Robinhood under pressure for bringing ‘gamification’ to investing

The free trading app has been applauded for democratizing the market but critics, and regulators, are starting to take a closer look

Robinhood was criticized this week for its use of gamification strategies to attract young investors in a complaint filed by the Massachusetts Securities Division that alleged the fintech manipulated its customers, many of whom are novice investors, into excessive trades. 

The regulators defined gamification as the application of typical elements of game playing to other activities, typically as a marketing technique to boost engagement with a product or service.

Gamification strategies in the Robinhood app — like sending daily push notifications or displaying confetti raining down after each trade — are used to “lure customers” into consistent participation and long-term engagement with its trading platform which, in turn, generates more revenue for the app, according to the complaint. 

A customer that has not yet traded in an account, for example, could receive a push notification from Robinhood with the message: Top Movers: Choosing stocks is hard. [flexing bicep emoji] Get started by checking which stock prices are changing the most,” according to regulators. After clicking the notification, the customer is redirected to a Top Movers” list that documents prices of popular stocks, according to the complaint.

Yet, gamification is a tried-and-true practice and Robinhood is far from the only company using similar tactics. Popular apps, like the fitness app Peloton, use gamification to capture their users’ attention and influence their behavior to keep them engaging with their products. Fintechs like Betterment, Wealthfront, Acorns and Stash use push-button notifications and similar techniques.

The problem is that Robinhood’s strategies encourage frequent trading, regulators say, which can lead to significant losses for investors. They also differ from those used by other digital apps that encourage seemingly beneficial habits like fitness, saving or financial planning, said Sophie Schmitt, senior analyst with the Aite Group.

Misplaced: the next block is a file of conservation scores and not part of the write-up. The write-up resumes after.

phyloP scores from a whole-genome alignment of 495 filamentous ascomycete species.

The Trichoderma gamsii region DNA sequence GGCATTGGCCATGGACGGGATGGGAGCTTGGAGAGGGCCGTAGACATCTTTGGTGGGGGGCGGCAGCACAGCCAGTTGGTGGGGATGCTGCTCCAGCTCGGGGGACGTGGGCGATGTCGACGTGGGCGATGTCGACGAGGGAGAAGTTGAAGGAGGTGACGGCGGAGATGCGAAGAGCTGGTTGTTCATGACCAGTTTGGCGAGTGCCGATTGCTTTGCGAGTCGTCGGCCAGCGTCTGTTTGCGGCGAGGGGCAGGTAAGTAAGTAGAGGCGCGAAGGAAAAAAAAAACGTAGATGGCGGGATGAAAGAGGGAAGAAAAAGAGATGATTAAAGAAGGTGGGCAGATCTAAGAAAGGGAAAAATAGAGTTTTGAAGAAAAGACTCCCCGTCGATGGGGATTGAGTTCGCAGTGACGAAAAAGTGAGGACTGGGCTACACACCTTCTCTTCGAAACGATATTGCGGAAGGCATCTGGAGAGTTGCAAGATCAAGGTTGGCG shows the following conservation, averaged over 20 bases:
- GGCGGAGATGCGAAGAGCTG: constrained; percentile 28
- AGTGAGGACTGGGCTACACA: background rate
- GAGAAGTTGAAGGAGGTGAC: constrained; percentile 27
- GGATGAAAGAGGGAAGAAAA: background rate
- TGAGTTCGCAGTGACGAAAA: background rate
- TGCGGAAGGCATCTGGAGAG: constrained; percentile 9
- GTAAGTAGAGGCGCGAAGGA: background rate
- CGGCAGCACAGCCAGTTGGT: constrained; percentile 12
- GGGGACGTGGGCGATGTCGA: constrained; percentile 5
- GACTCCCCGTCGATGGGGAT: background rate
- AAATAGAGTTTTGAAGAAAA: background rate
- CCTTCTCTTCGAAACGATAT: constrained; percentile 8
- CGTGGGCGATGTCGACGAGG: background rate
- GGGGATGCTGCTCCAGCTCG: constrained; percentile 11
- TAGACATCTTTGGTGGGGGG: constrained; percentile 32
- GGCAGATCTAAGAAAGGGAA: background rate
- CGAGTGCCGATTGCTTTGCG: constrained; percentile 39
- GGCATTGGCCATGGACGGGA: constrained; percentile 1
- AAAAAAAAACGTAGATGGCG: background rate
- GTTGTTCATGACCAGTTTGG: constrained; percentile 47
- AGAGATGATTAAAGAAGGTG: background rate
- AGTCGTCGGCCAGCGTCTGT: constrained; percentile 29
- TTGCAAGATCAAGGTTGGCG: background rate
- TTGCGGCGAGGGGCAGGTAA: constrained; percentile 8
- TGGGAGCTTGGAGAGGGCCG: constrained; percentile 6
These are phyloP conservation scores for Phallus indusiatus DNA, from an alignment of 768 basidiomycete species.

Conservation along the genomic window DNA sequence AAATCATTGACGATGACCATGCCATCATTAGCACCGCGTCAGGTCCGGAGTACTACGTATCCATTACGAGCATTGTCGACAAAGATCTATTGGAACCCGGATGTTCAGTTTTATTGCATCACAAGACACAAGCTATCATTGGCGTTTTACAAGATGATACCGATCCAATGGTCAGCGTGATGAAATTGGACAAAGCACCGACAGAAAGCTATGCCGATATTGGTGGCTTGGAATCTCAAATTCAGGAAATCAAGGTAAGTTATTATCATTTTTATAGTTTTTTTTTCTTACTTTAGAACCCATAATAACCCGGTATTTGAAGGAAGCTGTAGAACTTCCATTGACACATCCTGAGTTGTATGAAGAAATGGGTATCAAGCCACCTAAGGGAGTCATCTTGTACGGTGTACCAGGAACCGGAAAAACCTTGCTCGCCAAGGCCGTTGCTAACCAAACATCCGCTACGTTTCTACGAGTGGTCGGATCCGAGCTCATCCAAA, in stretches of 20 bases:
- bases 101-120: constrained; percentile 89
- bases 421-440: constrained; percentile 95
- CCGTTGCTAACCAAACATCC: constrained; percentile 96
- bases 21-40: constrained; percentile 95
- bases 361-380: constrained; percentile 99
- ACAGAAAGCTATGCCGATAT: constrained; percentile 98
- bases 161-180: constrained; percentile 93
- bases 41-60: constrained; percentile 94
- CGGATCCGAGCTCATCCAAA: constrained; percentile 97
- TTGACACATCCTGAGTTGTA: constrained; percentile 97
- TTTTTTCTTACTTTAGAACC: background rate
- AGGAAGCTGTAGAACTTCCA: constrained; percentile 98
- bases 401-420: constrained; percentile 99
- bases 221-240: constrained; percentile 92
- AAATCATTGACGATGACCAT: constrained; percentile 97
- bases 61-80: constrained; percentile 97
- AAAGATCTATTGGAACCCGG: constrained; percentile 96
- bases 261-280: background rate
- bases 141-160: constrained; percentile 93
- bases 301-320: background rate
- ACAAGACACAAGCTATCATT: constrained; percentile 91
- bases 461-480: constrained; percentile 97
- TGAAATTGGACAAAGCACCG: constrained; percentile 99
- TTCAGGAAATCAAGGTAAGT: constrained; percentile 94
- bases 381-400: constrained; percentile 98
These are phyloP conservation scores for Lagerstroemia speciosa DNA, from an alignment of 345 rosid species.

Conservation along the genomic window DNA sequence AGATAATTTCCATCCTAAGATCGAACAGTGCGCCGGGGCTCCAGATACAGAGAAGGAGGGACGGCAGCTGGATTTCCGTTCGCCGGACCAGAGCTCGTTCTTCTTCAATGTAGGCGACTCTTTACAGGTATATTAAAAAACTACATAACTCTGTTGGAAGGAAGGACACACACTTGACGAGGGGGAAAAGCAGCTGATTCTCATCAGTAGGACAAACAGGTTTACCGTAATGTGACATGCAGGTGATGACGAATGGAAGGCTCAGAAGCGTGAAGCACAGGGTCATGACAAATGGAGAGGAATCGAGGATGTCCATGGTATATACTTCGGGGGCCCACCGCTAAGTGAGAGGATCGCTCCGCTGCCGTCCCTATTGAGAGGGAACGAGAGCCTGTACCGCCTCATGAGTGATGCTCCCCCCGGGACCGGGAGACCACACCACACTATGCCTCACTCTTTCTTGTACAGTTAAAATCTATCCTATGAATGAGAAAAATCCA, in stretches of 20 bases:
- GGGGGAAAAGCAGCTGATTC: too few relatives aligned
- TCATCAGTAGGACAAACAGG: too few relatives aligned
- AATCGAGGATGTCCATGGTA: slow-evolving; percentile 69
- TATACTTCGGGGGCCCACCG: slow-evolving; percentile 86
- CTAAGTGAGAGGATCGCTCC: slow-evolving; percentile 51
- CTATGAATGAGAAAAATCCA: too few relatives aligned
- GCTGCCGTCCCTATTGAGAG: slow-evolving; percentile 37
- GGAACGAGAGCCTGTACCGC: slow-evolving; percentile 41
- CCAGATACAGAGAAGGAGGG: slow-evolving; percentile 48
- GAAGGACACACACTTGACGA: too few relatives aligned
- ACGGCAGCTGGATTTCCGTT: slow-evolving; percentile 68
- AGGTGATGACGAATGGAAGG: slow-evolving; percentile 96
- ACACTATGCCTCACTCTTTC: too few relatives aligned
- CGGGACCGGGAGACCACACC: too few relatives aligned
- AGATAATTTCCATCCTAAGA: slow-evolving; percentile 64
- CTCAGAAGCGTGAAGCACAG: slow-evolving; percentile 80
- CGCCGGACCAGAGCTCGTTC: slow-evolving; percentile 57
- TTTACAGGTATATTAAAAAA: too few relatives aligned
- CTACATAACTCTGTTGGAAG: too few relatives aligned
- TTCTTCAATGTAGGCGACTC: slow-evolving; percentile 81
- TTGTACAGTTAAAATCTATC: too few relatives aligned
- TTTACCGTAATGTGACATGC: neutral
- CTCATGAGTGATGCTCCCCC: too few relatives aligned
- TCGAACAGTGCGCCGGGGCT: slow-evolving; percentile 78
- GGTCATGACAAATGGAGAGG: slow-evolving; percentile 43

[Online banking apps] encourage healthy financial habits,” Schmitt said. “Online trading has the potential to set back young investors from achieving financial goals. And that likelihood expands if the app encourages frequent engagement, which can lead to quick decisions driven by emotions.” 

Moreover, Robinhood’s tactics could be seen as addictive and manipulative, according to Daniel Simon, CEO of Vested. “Hacking human psychology to improve how we interface with products and services can be used for good and ill,” Simon said. “With any good user experience, companies can improve their products, making them simpler and easier to use, but can also manipulate their customers.”


To be fair, Robinhood has been applauded for democratizing the market for young investors through the use of a free mobile experience that has driven a new millennial client base to investing for the first time, according to Robert Norris, managing principal at Capco. 

However, research has shown that millennials could suffer from massive overconfidence in investing, according to Norris. In fact, a TIAA study stated 62% of millennials assess their own financial knowledge as high or very high; however, only 19% of these respondents could answer the three financial literacy questions correctly.